While Western science tries to boil down all complex systems into cause and effect, a process familiar to investors that read financial headlines, we ignore complex nutritional relationships and genetics as the driver of deficiencies and disease.
For example, fats, including saturated ones, are classified as short, medium or long-chained. This classification is based on the number of carbon molecules in the molecule. Coconut oil, the new/old evil saturated fat is largely a medium chain molecule. These fats are easily absorbed by the liver through the portal vien and available for immediate energy conversion. Easily absorbed fat molecules are less likely to circulate in the blood, thus, causing numerous problems from obesity to atherosclerosis.
Nearly 50% of coconut's fat is lauric acid, a molecule converted to monolaurin in the body. Monolaurin adversely effects the lipid membranes of bacteria, yeast, fungi, and enveloped viruses that make us sick. Guess the report forgot to mention that. Lauric acid is so important to human development and maintenance of health that it's the main component of human breast milk, an food source designed by evolution to protect children from illness during infancy.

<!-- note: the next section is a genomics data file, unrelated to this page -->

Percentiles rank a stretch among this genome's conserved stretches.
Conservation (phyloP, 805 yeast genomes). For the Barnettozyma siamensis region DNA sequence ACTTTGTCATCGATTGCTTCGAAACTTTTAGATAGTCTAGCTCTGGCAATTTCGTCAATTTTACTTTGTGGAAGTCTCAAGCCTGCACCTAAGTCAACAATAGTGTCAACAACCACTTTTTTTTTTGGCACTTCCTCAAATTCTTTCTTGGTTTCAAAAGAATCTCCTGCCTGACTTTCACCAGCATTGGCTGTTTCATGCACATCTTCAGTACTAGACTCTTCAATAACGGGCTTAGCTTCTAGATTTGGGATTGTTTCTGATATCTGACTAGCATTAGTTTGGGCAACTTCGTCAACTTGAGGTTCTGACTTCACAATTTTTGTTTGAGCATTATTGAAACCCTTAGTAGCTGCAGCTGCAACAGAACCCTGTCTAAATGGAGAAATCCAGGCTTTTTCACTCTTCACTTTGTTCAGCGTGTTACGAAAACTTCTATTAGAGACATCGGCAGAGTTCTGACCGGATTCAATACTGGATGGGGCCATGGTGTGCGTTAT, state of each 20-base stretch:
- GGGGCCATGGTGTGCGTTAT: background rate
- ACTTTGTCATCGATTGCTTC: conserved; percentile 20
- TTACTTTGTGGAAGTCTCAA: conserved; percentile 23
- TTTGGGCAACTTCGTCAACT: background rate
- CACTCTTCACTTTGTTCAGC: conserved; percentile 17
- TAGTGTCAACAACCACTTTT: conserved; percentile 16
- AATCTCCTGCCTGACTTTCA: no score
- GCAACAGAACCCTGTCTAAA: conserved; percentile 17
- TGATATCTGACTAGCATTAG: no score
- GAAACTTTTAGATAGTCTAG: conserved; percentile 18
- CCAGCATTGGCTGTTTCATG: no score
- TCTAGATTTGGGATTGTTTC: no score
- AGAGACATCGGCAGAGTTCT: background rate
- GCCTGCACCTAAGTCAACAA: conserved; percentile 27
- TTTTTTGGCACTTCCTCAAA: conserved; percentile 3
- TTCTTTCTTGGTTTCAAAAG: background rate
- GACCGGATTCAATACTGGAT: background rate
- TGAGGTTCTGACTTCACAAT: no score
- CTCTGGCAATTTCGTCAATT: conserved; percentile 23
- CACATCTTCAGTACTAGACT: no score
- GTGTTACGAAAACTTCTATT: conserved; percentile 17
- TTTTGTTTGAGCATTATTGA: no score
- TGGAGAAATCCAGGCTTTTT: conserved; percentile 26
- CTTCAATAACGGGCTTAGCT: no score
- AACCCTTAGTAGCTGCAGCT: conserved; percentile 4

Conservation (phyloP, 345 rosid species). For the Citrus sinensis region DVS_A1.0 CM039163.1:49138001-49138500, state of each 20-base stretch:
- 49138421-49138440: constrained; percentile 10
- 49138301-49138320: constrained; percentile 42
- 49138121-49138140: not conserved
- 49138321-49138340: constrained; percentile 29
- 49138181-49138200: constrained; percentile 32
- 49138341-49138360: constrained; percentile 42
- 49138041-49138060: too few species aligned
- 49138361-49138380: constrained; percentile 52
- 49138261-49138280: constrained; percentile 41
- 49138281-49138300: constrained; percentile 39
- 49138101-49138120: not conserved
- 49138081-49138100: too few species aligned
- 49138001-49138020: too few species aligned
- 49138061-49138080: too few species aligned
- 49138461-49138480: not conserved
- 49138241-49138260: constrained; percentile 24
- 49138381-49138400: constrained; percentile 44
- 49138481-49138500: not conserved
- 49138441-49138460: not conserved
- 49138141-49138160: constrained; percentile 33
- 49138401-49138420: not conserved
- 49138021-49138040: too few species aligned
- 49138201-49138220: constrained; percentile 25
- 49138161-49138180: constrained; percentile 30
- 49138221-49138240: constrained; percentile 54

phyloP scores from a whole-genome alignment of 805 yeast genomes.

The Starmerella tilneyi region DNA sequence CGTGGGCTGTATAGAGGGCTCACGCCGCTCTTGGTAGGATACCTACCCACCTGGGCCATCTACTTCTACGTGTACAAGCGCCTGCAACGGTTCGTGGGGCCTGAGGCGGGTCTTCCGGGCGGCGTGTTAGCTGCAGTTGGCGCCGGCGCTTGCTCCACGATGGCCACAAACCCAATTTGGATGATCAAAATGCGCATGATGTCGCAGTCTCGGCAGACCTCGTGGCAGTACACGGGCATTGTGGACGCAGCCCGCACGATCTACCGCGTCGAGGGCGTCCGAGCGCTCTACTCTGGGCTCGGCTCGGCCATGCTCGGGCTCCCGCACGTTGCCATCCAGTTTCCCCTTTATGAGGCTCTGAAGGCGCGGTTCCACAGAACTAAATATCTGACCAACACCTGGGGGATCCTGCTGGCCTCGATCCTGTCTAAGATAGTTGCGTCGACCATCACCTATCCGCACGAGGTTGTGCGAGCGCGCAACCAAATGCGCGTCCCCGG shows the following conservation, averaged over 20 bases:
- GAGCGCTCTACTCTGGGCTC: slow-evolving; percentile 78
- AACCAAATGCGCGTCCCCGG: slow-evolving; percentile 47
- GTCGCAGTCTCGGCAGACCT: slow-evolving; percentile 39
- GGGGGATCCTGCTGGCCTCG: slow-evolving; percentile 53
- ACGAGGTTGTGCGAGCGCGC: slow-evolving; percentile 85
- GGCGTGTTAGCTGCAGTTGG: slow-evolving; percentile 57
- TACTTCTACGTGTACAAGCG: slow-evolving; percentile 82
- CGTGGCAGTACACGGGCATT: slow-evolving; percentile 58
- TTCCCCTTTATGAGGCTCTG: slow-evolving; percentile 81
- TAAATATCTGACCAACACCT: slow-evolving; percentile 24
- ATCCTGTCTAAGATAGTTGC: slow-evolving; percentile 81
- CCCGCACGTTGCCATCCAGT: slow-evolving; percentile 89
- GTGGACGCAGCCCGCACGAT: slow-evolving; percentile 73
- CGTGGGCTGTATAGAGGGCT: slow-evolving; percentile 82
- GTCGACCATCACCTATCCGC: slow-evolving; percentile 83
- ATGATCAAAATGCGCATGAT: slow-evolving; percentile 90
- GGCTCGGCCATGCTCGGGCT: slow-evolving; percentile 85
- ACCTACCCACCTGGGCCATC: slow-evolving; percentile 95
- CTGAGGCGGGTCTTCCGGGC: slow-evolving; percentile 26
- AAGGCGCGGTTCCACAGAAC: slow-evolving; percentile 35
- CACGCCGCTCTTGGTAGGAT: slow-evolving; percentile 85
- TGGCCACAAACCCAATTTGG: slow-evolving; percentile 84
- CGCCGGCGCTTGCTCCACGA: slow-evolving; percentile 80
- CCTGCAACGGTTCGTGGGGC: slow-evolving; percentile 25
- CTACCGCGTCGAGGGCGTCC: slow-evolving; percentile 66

I've seen this type of stuff enough in the financial world to ask the next logical question, who's funding this report/study? The council of soybean growers angered by coconut oil's increasing market share over soybean oil in recent years?
Headline: Coconut oil isn't healthy. It's never been healthy.
The American Heart Association recently released a report advising against the use of coconut oil.
The Dietary Fats and Cardiovascular Disease advisory reviewed existing data on saturated fat, showing coconut oil increased LDL ("bad") cholesterol in seven out of seven controlled trials. Researchers didn't see a difference between coconut oil and other oils high in saturated fat, like butter, beef fat and palm oil. In fact, 82% of the fat in coconut oil is saturated, according to the data — far beyond butter (63%), beef fat (50%) and pork lard (39%).
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